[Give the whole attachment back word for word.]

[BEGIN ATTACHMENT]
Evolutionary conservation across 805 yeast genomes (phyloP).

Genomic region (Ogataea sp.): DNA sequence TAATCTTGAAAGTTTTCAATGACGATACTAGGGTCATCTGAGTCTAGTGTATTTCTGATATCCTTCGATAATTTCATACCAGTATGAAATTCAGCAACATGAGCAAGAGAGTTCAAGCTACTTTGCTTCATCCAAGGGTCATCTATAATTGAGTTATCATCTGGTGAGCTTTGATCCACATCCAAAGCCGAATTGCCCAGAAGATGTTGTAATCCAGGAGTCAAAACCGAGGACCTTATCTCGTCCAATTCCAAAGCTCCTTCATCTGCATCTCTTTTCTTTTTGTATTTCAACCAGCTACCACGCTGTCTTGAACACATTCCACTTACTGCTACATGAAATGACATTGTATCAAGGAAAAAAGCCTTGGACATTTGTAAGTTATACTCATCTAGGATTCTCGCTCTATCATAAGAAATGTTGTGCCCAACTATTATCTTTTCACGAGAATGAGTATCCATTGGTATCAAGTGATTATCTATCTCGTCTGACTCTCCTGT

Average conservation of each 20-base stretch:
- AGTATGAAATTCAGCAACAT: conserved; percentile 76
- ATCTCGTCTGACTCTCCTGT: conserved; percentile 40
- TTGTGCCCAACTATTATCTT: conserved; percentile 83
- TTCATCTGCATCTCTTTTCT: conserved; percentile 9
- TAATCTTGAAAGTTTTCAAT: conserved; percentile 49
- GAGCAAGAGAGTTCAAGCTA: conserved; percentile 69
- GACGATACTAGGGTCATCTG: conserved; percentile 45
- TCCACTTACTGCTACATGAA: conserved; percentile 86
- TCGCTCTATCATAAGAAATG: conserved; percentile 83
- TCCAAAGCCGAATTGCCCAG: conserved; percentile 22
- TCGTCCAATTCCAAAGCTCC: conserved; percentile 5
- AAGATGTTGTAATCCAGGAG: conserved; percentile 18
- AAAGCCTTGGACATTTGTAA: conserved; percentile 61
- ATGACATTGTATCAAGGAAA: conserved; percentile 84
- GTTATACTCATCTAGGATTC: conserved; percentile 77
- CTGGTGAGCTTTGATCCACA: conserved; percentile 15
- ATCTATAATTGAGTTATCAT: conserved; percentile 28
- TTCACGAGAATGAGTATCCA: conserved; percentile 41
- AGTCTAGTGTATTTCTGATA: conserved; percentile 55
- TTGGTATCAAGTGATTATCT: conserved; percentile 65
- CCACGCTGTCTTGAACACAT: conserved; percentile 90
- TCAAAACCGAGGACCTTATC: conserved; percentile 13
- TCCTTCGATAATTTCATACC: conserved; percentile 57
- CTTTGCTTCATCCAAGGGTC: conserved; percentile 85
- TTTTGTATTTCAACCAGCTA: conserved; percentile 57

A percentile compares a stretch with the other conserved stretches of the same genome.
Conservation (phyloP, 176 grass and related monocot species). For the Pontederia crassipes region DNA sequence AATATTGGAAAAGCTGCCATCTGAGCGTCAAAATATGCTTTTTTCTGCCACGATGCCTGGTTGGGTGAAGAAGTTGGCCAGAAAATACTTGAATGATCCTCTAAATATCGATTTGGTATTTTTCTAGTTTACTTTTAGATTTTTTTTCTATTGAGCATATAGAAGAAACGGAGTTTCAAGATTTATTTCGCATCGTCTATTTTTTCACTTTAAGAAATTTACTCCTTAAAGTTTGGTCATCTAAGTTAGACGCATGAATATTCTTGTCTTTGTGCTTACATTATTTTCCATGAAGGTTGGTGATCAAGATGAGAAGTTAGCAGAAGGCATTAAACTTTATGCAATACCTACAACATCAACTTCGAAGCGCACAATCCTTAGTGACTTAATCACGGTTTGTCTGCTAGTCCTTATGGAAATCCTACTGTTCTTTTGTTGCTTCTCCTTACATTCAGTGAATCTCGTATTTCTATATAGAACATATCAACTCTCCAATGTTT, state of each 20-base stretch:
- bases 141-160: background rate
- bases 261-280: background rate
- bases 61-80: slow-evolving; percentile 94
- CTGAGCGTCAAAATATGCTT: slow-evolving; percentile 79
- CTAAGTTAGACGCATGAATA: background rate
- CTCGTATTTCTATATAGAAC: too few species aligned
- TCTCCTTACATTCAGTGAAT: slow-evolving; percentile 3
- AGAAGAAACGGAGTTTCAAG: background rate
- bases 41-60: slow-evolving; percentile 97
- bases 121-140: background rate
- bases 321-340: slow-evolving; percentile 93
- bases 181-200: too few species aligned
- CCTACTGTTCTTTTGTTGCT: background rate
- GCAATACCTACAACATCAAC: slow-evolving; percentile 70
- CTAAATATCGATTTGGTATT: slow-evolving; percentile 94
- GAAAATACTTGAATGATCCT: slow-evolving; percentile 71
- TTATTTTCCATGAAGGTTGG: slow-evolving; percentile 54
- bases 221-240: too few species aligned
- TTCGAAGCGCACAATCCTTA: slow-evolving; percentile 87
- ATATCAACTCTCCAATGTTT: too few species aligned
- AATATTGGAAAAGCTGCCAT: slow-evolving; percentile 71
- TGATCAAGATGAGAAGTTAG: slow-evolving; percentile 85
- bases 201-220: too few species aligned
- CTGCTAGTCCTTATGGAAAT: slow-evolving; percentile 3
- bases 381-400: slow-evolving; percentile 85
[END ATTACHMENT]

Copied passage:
Evolutionary conservation across 805 yeast genomes (phyloP).

Genomic region (Ogataea sp.): DNA sequence TAATCTTGAAAGTTTTCAATGACGATACTAGGGTCATCTGAGTCTAGTGTATTTCTGATATCCTTCGATAATTTCATACCAGTATGAAATTCAGCAACATGAGCAAGAGAGTTCAAGCTACTTTGCTTCATCCAAGGGTCATCTATAATTGAGTTATCATCTGGTGAGCTTTGATCCACATCCAAAGCCGAATTGCCCAGAAGATGTTGTAATCCAGGAGTCAAAACCGAGGACCTTATCTCGTCCAATTCCAAAGCTCCTTCATCTGCATCTCTTTTCTTTTTGTATTTCAACCAGCTACCACGCTGTCTTGAACACATTCCACTTACTGCTACATGAAATGACATTGTATCAAGGAAAAAAGCCTTGGACATTTGTAAGTTATACTCATCTAGGATTCTCGCTCTATCATAAGAAATGTTGTGCCCAACTATTATCTTTTCACGAGAATGAGTATCCATTGGTATCAAGTGATTATCTATCTCGTCTGACTCTCCTGT

Average conservation of each 20-base stretch:
- AGTATGAAATTCAGCAACAT: conserved; percentile 76
- ATCTCGTCTGACTCTCCTGT: conserved; percentile 40
- TTGTGCCCAACTATTATCTT: conserved; percentile 83
- TTCATCTGCATCTCTTTTCT: conserved; percentile 9
- TAATCTTGAAAGTTTTCAAT: conserved; percentile 49
- GAGCAAGAGAGTTCAAGCTA: conserved; percentile 69
- GACGATACTAGGGTCATCTG: conserved; percentile 45
- TCCACTTACTGCTACATGAA: conserved; percentile 86
- TCGCTCTATCATAAGAAATG: conserved; percentile 83
- TCCAAAGCCGAATTGCCCAG: conserved; percentile 22
- TCGTCCAATTCCAAAGCTCC: conserved; percentile 5
- AAGATGTTGTAATCCAGGAG: conserved; percentile 18
- AAAGCCTTGGACATTTGTAA: conserved; percentile 61
- ATGACATTGTATCAAGGAAA: conserved; percentile 84
- GTTATACTCATCTAGGATTC: conserved; percentile 77
- CTGGTGAGCTTTGATCCACA: conserved; percentile 15
- ATCTATAATTGAGTTATCAT: conserved; percentile 28
- TTCACGAGAATGAGTATCCA: conserved; percentile 41
- AGTCTAGTGTATTTCTGATA: conserved; percentile 55
- TTGGTATCAAGTGATTATCT: conserved; percentile 65
- CCACGCTGTCTTGAACACAT: conserved; percentile 90
- TCAAAACCGAGGACCTTATC: conserved; percentile 13
- TCCTTCGATAATTTCATACC: conserved; percentile 57
- CTTTGCTTCATCCAAGGGTC: conserved; percentile 85
- TTTTGTATTTCAACCAGCTA: conserved; percentile 57

A percentile compares a stretch with the other conserved stretches of the same genome.
Conservation (phyloP, 176 grass and related monocot species). For the Pontederia crassipes region DNA sequence AATATTGGAAAAGCTGCCATCTGAGCGTCAAAATATGCTTTTTTCTGCCACGATGCCTGGTTGGGTGAAGAAGTTGGCCAGAAAATACTTGAATGATCCTCTAAATATCGATTTGGTATTTTTCTAGTTTACTTTTAGATTTTTTTTCTATTGAGCATATAGAAGAAACGGAGTTTCAAGATTTATTTCGCATCGTCTATTTTTTCACTTTAAGAAATTTACTCCTTAAAGTTTGGTCATCTAAGTTAGACGCATGAATATTCTTGTCTTTGTGCTTACATTATTTTCCATGAAGGTTGGTGATCAAGATGAGAAGTTAGCAGAAGGCATTAAACTTTATGCAATACCTACAACATCAACTTCGAAGCGCACAATCCTTAGTGACTTAATCACGGTTTGTCTGCTAGTCCTTATGGAAATCCTACTGTTCTTTTGTTGCTTCTCCTTACATTCAGTGAATCTCGTATTTCTATATAGAACATATCAACTCTCCAATGTTT, state of each 20-base stretch:
- bases 141-160: background rate
- bases 261-280: background rate
- bases 61-80: slow-evolving; percentile 94
- CTGAGCGTCAAAATATGCTT: slow-evolving; percentile 79
- CTAAGTTAGACGCATGAATA: background rate
- CTCGTATTTCTATATAGAAC: too few species aligned
- TCTCCTTACATTCAGTGAAT: slow-evolving; percentile 3
- AGAAGAAACGGAGTTTCAAG: background rate
- bases 41-60: slow-evolving; percentile 97
- bases 121-140: background rate
- bases 321-340: slow-evolving; percentile 93
- bases 181-200: too few species aligned
- CCTACTGTTCTTTTGTTGCT: background rate
- GCAATACCTACAACATCAAC: slow-evolving; percentile 70
- CTAAATATCGATTTGGTATT: slow-evolving; percentile 94
- GAAAATACTTGAATGATCCT: slow-evolving; percentile 71
- TTATTTTCCATGAAGGTTGG: slow-evolving; percentile 54
- bases 221-240: too few species aligned
- TTCGAAGCGCACAATCCTTA: slow-evolving; percentile 87
- ATATCAACTCTCCAATGTTT: too few species aligned
- AATATTGGAAAAGCTGCCAT: slow-evolving; percentile 71
- TGATCAAGATGAGAAGTTAG: slow-evolving; percentile 85
- bases 201-220: too few species aligned
- CTGCTAGTCCTTATGGAAAT: slow-evolving; percentile 3
- bases 381-400: slow-evolving; percentile 85